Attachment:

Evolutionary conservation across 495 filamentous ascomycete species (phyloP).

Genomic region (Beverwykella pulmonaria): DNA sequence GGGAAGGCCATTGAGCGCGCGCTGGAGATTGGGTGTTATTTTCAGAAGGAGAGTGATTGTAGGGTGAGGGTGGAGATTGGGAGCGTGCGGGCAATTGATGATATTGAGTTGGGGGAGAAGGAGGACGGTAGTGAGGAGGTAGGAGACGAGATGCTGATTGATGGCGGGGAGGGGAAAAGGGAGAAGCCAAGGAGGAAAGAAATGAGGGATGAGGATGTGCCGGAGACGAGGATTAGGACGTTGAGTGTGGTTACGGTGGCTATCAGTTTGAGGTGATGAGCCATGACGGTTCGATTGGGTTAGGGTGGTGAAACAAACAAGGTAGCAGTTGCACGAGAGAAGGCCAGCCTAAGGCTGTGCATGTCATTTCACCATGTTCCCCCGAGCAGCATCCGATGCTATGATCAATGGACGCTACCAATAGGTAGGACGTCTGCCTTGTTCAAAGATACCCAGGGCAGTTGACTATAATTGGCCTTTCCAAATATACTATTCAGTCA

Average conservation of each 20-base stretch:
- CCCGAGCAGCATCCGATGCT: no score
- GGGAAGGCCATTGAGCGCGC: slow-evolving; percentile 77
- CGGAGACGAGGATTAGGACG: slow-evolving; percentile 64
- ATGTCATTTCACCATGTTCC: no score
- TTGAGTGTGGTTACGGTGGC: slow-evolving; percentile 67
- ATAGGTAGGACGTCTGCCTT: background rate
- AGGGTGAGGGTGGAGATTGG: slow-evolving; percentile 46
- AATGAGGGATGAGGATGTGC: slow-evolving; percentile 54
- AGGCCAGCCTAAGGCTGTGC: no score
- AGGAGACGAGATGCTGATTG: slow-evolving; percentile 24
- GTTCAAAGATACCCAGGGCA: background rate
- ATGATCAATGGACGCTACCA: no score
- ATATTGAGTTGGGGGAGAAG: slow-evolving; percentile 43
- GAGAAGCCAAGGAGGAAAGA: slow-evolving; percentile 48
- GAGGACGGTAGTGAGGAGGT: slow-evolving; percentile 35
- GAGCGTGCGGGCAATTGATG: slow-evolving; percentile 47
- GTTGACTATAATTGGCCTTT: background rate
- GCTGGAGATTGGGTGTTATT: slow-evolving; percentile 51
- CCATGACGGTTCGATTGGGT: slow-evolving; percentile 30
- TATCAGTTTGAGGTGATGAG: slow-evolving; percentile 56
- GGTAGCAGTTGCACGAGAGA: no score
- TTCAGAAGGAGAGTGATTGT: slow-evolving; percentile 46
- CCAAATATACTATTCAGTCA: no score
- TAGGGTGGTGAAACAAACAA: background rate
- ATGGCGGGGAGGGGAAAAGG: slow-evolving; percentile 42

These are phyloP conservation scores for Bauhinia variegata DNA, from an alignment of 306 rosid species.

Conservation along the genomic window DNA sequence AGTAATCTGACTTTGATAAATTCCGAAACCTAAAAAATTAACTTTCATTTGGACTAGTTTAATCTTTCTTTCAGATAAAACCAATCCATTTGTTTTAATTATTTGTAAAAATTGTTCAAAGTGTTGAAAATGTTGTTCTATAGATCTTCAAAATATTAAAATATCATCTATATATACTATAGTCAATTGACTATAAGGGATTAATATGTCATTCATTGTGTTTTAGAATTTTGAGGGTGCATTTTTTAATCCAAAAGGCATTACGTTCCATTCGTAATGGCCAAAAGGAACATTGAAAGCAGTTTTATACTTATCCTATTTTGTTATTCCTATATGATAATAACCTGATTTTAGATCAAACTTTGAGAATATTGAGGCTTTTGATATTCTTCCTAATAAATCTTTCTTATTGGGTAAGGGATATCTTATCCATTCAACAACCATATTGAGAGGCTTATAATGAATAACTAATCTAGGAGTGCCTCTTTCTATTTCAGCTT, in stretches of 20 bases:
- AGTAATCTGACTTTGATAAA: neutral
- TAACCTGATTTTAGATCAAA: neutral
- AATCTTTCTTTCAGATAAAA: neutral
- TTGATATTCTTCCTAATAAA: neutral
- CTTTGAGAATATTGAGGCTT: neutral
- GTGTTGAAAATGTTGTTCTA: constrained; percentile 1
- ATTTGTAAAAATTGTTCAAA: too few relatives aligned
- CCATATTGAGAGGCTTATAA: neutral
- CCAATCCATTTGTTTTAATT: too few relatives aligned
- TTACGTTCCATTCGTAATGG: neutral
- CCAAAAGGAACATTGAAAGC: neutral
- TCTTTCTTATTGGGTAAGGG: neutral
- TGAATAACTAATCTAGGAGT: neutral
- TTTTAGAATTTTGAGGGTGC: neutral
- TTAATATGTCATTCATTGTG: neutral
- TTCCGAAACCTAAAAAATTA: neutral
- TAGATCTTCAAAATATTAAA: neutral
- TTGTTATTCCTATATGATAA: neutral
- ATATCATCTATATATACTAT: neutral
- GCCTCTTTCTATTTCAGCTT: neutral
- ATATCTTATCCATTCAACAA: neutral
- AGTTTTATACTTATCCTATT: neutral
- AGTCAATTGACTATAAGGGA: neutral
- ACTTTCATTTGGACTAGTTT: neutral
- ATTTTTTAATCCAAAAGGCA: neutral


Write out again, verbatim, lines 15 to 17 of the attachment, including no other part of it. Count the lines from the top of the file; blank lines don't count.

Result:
- ATGATCAATGGACGCTACCA: no score
- ATATTGAGTTGGGGGAGAAG: slow-evolving; percentile 43
- GAGAAGCCAAGGAGGAAAGA: slow-evolving; percentile 48